Taxes: an obligation so beloved by all, Ben Franklin famously compared them to the experience of actual death. If you’re curious just how much everyone hates taxes, Pew Research Center released a new study on the top frustrations with the tax system — and honestly, the results aren't all that surprising. A lot of it has to do with fairness; as many people see it, the system is inherently unfair based on who gets the biggest cuts vs. who pays the highest percentage of their income.
If you’re like, “Why are we even talking about taxes right now?”, you’re going to need to sit down for a moment: Taxes are due April 18. Lest you think yourself alone in your last-minute tax prep, procrastinating doing your taxes is as American as complaining about doing your taxes. About one in seven people procrastinated doing their taxes in 2016, filing them the week of Tax Day. So, here’s one of your final reminders to get those taxes in, hopefully avoiding one of the common tax filing mistakes people make, and get yourself one step closer to that sweet, sweet tax refund.
Pew surveyed 1,501 adults at the beginning of this month to find out what about taxes gets people in their feelings. They asked people to rate certain aspects of the tax system by how much it bothered them (a lot, some, not much/not at all). Just how bothered is everyone? Unsurprisingly, pretty bothered.
The System Is Unfair
A growing majority of people find the overall tax system unfair to some degree. 56 percent of people say the federal tax system is either “not too fair” or “not fair at all.” That’s up from 48 percent of people who said the same last year. While opinions about the fairness of the tax system is usually pretty evenly divided, this is the highest it’s been on the “v. unfair” side in 10 years.
Some People Aren't Paying Enough
Overall, 62 percent of people say they’re bothered “a lot” by the feeling that some corporations aren’t paying their fair share of taxes. Similarly, 60 percent of people are bothered “a lot” by wealthy people not paying their fair share. Only 20 percent say the same about poor people.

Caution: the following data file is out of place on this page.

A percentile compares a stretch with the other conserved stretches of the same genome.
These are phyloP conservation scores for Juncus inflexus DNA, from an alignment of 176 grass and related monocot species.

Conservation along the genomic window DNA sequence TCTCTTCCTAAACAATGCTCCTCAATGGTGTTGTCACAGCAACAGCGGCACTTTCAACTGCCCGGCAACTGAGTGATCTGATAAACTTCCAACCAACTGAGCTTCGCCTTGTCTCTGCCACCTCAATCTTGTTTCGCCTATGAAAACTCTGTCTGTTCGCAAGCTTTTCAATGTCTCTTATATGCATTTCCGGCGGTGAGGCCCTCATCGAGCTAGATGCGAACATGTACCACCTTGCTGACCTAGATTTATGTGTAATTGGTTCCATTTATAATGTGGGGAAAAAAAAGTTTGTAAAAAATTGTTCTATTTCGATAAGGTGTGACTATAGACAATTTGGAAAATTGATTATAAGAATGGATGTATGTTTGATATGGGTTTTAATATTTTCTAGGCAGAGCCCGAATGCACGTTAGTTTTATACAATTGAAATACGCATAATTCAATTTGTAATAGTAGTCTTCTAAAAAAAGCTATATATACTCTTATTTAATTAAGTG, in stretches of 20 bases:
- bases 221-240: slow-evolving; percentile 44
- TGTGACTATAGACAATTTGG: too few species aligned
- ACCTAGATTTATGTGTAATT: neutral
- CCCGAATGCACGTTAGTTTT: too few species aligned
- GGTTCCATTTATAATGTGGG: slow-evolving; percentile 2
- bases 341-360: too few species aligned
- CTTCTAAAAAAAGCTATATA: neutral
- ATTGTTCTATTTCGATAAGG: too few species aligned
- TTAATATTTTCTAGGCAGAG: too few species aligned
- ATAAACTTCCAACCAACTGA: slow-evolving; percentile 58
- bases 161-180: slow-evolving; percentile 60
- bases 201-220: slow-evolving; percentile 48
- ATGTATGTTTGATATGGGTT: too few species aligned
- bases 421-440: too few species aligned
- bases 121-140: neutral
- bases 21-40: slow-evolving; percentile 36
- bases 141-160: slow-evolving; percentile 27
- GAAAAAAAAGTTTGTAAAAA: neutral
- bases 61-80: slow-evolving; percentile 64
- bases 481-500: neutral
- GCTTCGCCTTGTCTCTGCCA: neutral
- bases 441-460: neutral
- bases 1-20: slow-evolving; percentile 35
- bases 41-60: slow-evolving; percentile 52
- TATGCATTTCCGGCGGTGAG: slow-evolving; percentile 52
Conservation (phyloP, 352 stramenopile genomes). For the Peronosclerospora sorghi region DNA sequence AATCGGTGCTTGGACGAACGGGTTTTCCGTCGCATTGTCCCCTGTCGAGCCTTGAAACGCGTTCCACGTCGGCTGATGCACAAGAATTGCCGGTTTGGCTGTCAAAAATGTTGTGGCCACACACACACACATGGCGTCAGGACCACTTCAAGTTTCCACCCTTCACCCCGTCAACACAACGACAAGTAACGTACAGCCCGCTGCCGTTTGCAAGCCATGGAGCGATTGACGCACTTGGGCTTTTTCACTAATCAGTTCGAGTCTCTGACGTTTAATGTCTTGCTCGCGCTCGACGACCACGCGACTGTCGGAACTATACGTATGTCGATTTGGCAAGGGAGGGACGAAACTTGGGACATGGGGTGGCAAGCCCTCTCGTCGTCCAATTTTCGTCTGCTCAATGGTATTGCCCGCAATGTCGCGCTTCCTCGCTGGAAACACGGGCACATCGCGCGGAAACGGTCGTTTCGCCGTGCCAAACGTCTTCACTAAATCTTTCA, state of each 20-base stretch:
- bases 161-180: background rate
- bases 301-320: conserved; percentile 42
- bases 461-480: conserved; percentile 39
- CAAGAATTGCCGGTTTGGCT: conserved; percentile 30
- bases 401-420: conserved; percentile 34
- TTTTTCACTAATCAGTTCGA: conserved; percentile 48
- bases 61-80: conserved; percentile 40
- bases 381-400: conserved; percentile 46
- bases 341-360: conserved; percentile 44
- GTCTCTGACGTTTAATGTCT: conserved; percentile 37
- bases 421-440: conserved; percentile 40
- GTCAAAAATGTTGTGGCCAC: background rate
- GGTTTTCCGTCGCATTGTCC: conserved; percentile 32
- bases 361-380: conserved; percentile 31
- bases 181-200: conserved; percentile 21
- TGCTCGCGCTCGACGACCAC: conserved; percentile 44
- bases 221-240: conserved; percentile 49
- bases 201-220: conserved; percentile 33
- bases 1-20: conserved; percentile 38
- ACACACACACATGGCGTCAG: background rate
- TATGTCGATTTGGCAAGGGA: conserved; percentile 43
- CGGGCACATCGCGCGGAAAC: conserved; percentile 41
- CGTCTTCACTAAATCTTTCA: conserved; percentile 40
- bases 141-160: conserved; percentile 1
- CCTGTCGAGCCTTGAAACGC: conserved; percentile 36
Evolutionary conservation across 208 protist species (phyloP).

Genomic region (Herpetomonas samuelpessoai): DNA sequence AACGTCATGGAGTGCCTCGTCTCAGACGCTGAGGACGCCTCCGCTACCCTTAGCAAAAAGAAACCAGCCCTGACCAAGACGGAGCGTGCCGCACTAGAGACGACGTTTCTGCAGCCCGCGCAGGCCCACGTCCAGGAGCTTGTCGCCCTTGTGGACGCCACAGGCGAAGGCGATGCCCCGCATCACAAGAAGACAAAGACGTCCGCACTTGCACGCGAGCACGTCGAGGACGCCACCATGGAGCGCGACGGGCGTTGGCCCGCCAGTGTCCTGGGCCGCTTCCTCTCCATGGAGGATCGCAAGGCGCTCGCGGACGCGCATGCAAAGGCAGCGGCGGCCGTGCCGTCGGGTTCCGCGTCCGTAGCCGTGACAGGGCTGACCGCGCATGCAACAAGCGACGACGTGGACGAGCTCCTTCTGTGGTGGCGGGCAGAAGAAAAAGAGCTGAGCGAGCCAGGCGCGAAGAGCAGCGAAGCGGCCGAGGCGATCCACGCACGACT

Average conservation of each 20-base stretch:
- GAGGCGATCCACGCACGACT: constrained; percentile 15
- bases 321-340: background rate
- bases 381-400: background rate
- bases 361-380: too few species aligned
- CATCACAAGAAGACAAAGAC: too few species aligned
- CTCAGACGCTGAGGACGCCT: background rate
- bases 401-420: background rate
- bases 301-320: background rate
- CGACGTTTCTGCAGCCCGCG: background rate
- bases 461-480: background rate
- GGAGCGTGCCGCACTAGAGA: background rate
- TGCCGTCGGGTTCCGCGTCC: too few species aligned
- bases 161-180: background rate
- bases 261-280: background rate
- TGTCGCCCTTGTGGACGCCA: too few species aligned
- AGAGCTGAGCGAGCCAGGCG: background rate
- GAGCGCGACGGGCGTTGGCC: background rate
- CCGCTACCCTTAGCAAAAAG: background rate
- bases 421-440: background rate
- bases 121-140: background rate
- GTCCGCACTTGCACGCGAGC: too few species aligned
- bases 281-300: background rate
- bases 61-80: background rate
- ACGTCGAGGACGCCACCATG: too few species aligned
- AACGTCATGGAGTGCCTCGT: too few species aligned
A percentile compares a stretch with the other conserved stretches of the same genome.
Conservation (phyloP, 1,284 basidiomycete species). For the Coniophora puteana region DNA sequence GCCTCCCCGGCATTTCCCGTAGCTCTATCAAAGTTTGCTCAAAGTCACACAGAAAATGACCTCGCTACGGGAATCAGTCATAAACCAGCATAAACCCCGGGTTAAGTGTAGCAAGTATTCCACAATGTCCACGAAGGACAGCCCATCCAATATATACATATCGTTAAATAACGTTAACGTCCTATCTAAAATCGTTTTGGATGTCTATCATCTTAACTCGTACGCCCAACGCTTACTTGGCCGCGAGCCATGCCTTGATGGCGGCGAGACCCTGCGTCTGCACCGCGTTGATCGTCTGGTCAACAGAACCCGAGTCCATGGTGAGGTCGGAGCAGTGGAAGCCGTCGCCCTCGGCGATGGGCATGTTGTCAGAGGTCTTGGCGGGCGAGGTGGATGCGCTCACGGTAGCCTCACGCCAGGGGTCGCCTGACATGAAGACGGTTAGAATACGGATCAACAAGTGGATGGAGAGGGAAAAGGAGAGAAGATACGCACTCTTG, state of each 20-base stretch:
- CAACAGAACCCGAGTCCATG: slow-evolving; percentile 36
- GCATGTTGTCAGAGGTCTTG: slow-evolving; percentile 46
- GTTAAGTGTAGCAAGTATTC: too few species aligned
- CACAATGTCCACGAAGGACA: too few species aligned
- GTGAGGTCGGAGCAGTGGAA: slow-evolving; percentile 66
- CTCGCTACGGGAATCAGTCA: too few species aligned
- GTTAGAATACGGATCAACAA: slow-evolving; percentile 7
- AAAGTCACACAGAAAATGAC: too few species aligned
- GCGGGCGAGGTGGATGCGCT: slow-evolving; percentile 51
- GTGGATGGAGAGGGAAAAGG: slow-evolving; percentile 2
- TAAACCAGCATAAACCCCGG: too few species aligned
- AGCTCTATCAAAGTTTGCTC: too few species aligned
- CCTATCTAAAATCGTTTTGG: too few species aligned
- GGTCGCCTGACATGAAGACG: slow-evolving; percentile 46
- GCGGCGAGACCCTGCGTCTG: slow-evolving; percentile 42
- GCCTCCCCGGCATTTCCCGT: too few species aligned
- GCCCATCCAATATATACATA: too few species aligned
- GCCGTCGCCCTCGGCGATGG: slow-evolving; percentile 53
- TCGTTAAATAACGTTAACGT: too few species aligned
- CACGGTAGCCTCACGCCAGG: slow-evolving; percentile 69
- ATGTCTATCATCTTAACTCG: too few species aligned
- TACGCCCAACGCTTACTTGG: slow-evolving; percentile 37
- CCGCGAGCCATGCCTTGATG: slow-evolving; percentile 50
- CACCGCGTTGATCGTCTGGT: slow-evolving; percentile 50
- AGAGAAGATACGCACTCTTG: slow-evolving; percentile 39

But It Depends Who You’re Talking To
Those percentages shift significantly depending on which political party you’re talking to. When it comes to corporations paying their fair share in taxes, 75 percent of Democrats are concerned as opposed to 44 percent of Republicans. The same goes for being bothered by the rich paying their fair share: 76 percent of Democrats are bothered a lot by it, while only 40 percent of Republicans say the same.
Each party seems to be trending in opposite directions when it comes to corporations and the wealthy paying their fair share. There is an increase from 2015 in the percent of Democrats who believe corporations and wealthy people aren’t paying enough. The percentage of Republicans who say the same is decreasing a more rapid rate. (55 percent of Republicans said corporations don’t pay their fair share in 2015 versus 44 percent saying the same in 2017.)
When it comes to poor people paying taxes, Republicans are more bothered than Democrats with 26 percent saying some poor people don’t pay their fair share. 15 percent of Democrats say the same.
Taxes Are ~*So Complicated*~
43 percent of people surveyed were bothered “a lot” by the complexity of the tax system. Republicans were slightly more frustrated than Democrats, with 49 percent saying the system is too complex. For Democrats, 39 percent say the same.
But People Aren’t Super Bothered By How Much They’re Paying
Only 27 percent of people say they are bothered a lot by how much they pay in taxes. Again this shifts when you look at party lines, with 35 percent of Republicans and 21 percent of Democrats being concerned about how much they pay.
However, it remains fairly stable across all income levels. Among every income category surveyed, only about three in 10 people were bothered “a lot” by how much they pay in taxes.
When you shift the wording slightly, the story changes. When asked if they believe they pay “more than their fare share” of taxes, 52 percent of people who made $100,000+ said yes. That is the only income category where a majority of respondents thought they were paying too much.
Depending on your party affiliations, that may not surprise you. In fact, this none of this may be particularly surprising given how widely disliked taxes are. In a 2013 survey, 56 percent of people said they dislike doing taxes to some degree, with 26 percent saying they hate it. If nothing else, you can rest assured you are not alone in your disdain for W-2s.